How do you talk to your kids about Friday’s tragedy in Newtown?
Liz Jorgensen of Redding, a psychotherapist, said it is important that parents understand the need to talk to their kids. She reminded parents that older kids are more quiet.
The Rev. Jack Davidson, associate minister of Christ Church, Congregational also offered advice on how to cope.
Ms. Jorgensen said because of Monday’s lockdown [of short duration] in Redding’s lower schools and Joel Barlow High School in response to an incident in Ridgefield that was later determined overblown, some kids were re-traumatized.
With younger children, she said, parents need to be concrete, acknowledging “a terrible thing happened in Newtown,” but should tell their children it won’t happen to them. Children, whether in high school or kindergarten, should be told the lockdown was done “out of extreme caution. It was a drill, and everyone is safe.”
Both children and adults should be proactive, such as attending a vigil or house of worship or doing something for charity, she said. Young children and adults are comforted by doing something like this, she explained.
She cautioned parents of younger children that they may regress by wetting their pants, or not wanting to go to school.
“You don’t want children to avoid school, but parents could take their kids to school and pick them up, or let them sleep with them. It acknowledges how frightening it is,” Ms. Jorgensen said.
She advised limiting media exposure for children and adults. “Even for older kids, it can be re-traumatizing to see some sights over and over again. It is too much for most of us, especially kids.”
Children’s questions should be answered, said Ms. Jorgensen. “It’s OK to give simple answers of what happened, or say you don’t know, if you don’t. … Parents don’t have to not show they’re upset, but understand that the child’s feelings come first.”
She also said it is OK for kids to be upset. “Don’t make pain worse by being upset with them,” Ms. Jorgensen said.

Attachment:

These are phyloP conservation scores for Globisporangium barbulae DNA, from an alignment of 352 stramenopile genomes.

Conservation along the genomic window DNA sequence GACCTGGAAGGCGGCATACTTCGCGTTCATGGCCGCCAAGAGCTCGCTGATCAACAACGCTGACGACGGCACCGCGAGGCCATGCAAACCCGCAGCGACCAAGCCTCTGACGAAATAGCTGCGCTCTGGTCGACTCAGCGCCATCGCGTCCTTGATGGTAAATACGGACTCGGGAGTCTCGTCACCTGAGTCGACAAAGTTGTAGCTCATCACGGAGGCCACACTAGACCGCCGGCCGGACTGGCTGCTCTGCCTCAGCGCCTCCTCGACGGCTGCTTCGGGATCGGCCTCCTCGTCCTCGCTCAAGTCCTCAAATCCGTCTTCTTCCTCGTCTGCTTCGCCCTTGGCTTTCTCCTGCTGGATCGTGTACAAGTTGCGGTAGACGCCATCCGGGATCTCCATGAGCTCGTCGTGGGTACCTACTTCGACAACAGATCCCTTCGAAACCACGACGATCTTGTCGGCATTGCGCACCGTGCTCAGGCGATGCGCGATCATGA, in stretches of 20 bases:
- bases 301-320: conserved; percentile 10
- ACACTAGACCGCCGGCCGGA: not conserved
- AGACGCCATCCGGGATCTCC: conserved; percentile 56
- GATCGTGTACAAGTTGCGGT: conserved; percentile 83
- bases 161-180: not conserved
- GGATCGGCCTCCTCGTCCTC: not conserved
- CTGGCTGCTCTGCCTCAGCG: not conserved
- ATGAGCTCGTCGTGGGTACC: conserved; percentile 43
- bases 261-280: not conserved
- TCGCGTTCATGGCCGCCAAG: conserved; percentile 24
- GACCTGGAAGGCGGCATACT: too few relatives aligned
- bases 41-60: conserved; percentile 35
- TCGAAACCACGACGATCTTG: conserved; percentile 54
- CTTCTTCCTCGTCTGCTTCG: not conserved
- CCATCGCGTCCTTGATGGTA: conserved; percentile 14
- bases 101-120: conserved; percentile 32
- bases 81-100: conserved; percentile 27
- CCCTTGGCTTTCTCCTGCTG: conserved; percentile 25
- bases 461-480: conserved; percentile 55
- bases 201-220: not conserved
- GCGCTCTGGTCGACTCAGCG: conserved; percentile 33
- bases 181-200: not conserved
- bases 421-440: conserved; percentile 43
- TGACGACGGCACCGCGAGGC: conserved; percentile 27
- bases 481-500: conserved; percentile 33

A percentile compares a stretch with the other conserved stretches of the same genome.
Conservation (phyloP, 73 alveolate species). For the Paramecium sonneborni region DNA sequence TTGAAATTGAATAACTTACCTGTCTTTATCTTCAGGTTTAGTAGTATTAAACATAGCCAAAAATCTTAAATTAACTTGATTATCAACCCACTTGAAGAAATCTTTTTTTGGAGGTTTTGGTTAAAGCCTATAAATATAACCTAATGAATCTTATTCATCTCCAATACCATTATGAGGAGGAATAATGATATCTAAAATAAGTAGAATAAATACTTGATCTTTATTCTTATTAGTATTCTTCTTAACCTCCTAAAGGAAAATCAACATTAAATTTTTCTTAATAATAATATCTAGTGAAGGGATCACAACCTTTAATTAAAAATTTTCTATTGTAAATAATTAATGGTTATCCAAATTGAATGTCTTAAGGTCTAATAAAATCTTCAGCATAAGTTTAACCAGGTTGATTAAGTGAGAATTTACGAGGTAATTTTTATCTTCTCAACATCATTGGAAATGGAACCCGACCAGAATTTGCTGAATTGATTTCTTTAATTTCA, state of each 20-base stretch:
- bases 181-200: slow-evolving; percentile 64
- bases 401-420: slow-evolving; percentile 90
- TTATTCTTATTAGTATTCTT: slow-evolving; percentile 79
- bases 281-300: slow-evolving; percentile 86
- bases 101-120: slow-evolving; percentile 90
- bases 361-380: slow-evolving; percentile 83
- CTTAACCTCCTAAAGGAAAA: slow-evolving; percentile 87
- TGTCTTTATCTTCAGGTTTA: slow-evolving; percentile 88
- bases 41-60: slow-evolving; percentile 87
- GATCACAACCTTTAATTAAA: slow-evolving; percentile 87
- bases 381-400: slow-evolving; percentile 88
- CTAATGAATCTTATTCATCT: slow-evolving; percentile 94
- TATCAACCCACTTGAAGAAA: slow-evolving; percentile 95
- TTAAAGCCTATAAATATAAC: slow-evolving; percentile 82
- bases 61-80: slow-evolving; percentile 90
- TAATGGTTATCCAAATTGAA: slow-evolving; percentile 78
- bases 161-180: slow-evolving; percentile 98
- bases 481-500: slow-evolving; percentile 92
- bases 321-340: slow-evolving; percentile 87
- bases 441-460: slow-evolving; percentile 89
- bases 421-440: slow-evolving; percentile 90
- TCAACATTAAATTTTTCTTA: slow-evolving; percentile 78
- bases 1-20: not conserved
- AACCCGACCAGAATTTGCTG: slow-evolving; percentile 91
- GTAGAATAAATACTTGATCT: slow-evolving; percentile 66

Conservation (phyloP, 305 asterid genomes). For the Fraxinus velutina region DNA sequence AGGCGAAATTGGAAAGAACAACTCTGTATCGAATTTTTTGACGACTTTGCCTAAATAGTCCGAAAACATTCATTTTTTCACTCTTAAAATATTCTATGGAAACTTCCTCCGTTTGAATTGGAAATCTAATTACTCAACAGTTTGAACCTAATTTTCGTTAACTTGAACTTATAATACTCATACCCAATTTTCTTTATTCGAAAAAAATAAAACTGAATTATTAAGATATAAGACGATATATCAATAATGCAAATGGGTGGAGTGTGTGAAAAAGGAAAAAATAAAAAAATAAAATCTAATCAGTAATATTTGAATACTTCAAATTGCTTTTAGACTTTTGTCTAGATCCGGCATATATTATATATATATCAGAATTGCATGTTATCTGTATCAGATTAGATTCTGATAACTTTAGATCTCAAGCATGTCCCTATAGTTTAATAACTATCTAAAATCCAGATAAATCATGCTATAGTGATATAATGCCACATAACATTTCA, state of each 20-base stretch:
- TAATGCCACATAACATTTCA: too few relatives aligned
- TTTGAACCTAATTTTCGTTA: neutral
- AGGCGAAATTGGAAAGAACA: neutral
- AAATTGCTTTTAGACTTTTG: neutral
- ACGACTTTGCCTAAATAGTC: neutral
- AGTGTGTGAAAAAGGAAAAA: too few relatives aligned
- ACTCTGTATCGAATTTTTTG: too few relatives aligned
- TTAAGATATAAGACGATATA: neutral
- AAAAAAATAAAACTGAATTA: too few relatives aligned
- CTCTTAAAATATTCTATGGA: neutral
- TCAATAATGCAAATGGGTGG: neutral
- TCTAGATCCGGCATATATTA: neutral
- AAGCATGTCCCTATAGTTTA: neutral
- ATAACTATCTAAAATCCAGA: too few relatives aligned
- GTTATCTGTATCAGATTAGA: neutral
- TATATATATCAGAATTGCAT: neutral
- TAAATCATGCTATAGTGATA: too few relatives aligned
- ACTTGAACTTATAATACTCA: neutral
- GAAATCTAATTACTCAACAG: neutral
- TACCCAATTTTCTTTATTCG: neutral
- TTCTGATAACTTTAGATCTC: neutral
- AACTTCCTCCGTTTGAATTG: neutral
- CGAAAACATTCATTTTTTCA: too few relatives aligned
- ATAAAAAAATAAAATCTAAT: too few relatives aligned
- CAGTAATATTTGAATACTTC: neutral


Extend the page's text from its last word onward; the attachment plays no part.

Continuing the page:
Her assessment is that our society is “horrible at suffering and pain; we want to fix it immediately, but it’s part of life.”
Ms. Jorgensen recommended not telling children things like God needed more angels. “Children need the truth,” she said, adding that using platitudes and clichés doesn’t comfort children.
Since some children won’t talk about their feelings while others are very verbal, she said, parents have to be sensitive to their child’s temperament. Some children are comforted in different ways, and the Newtown tragedy might bring up a prior loss for a child, she said, such as the death of a grandparent.
Some children may be clingy or whiny, Ms. Jorgensen said. She advised parent to have tolerance and patience and to admit they don’t have all the answers. For older children, she said, they can be told that everyone in the world is looking for solutions.
The Rev. Jack Davidson said people should remember that they and their kids are safe, that it’s OK to feel whatever emotion comes up, and it’s OK to keep living your life.
“It’s also very important to focus on the stories of love and hope. It’s easy to be drawn to the story of one man causing so much pain. But we need to remember that this one incident is surrounded by innumerable acts of courage and an outpouring of love greater than any suffering. For example, even with 400 families coming for grief counseling in Newtown, they still have more therapists than they need,” he said.